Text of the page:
Gates: Sept, May


Students not at benchmark on any screening…

– Begin progress monitoring

If students are at or below 25% percentile or cut score of designated assessment
  • Move immediately to Tier II

If they are between 25% percentile or cut score of designated assessment and benchmark

  • School-based team reviews program and progress
    (Needs-based, differentiation, fidelity, pacing, appropriateness of groupings)
  • At least six weeks of Tier I interventions

  • Progress monitored every two weeks

TIER II ... What does it look like?

TIER II: Students not responding to Tier I efforts – group and individual interventions, Specialized Research-based Interventions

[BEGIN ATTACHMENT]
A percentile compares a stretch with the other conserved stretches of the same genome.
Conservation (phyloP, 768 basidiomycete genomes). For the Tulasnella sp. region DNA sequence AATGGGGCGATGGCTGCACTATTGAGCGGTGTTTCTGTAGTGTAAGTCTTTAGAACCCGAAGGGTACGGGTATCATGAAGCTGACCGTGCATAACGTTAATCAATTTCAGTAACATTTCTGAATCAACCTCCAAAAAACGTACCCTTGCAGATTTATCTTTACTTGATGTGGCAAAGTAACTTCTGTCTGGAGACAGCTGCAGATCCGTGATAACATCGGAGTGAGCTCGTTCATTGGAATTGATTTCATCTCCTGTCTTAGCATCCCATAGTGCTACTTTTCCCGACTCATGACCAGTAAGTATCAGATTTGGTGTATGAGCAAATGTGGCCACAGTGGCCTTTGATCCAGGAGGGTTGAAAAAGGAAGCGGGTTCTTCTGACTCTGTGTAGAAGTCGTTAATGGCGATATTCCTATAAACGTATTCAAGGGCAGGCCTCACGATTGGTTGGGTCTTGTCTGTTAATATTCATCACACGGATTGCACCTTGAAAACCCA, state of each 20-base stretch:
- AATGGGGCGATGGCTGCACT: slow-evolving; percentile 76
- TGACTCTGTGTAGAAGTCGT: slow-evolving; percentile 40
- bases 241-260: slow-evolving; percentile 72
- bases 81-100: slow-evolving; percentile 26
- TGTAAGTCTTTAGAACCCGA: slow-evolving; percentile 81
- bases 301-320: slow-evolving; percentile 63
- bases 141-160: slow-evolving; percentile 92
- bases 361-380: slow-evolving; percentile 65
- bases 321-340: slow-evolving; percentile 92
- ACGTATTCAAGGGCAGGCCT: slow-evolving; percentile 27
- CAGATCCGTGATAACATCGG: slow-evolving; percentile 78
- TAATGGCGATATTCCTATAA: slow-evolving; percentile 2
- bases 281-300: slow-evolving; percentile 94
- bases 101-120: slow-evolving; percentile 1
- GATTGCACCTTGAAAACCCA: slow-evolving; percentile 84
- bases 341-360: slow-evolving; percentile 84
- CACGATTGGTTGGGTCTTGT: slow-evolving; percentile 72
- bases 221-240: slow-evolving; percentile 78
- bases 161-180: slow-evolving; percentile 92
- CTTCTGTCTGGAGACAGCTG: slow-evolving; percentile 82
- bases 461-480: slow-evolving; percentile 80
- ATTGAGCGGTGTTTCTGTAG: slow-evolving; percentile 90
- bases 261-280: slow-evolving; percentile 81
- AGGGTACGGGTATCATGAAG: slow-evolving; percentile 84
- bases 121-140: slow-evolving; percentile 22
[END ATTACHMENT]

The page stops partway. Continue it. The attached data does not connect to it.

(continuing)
If no progress, or insufficient progress, after six weeks of Tier II interventions, then Instructional Support Team (IST) reviews:

Additional assessments?

Previous interventions.

Changes in instruction or behavioral interventions?

Determine whether child needs Tier III interventions?

The child’s progress is also being evaluated during the Tier II interventions after each progress monitoring to determine if the student is on target to meet the goal. If not, the intervention will be adjusted at that point instead of continuing with a program that is not working.

If no progress, or insufficient progress, after 12 total weeks of Tier II interventions, child
moves to Tier III interventions.

TIER II in the classroom…